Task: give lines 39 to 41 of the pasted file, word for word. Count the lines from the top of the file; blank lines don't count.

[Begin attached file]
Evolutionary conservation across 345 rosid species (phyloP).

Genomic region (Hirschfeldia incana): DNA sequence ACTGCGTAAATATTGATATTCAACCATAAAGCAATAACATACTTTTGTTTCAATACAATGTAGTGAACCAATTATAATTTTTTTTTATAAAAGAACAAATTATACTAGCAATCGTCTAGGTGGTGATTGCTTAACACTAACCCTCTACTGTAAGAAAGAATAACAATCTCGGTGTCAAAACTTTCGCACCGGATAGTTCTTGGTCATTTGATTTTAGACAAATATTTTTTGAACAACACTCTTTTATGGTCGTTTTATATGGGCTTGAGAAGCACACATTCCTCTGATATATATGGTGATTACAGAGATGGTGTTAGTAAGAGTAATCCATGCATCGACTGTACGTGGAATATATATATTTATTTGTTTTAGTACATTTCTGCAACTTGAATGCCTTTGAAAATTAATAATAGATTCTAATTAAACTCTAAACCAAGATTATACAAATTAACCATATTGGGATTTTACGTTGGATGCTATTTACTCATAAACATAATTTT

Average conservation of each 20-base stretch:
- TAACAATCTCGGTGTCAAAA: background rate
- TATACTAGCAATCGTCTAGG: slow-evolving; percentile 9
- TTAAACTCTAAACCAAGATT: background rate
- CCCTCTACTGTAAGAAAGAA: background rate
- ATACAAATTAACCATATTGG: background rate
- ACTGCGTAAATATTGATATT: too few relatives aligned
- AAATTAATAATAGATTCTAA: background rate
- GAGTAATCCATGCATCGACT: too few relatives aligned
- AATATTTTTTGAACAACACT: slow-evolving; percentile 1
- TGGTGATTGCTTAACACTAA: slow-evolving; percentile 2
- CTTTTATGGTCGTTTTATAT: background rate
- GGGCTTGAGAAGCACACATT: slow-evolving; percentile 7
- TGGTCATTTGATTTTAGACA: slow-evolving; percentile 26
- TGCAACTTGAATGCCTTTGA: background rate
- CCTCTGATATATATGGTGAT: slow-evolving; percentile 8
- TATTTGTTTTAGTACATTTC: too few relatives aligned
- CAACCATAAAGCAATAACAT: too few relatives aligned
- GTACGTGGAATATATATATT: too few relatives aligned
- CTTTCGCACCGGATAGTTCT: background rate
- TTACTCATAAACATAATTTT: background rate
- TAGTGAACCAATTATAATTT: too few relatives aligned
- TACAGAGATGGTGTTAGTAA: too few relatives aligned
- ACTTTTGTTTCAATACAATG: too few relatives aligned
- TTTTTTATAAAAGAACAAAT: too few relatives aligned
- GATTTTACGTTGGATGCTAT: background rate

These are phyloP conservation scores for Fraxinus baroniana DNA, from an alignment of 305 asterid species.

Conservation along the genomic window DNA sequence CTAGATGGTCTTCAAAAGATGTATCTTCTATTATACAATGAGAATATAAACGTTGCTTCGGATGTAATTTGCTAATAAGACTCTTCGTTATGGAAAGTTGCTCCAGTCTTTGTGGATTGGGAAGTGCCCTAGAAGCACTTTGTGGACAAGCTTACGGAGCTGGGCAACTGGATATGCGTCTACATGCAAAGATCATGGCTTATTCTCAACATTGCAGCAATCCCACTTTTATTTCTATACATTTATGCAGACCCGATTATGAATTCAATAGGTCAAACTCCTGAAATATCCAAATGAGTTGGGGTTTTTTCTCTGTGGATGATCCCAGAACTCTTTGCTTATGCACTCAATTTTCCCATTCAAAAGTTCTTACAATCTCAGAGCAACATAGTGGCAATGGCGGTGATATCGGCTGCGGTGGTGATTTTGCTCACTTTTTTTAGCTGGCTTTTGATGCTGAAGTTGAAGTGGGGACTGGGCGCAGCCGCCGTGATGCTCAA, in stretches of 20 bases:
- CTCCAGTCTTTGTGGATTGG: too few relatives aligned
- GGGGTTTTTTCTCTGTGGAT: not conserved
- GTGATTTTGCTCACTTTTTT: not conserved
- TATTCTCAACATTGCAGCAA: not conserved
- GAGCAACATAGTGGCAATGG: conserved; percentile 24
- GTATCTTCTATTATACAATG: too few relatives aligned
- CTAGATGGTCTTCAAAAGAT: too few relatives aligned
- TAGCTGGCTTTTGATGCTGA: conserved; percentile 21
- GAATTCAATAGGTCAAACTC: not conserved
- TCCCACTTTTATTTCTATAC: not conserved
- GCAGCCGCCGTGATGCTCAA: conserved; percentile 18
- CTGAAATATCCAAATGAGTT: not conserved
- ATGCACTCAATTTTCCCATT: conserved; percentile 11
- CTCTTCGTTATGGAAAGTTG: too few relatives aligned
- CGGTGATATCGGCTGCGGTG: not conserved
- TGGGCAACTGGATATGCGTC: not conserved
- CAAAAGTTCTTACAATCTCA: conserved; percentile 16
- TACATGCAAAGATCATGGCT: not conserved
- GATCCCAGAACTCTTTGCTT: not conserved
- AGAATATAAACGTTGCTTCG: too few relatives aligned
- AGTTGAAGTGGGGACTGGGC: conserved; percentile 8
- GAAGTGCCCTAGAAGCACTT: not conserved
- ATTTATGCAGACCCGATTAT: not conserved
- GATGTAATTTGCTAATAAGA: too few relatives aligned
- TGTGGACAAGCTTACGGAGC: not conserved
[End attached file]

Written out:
- GAATTCAATAGGTCAAACTC: not conserved
- TCCCACTTTTATTTCTATAC: not conserved
- GCAGCCGCCGTGATGCTCAA: conserved; percentile 18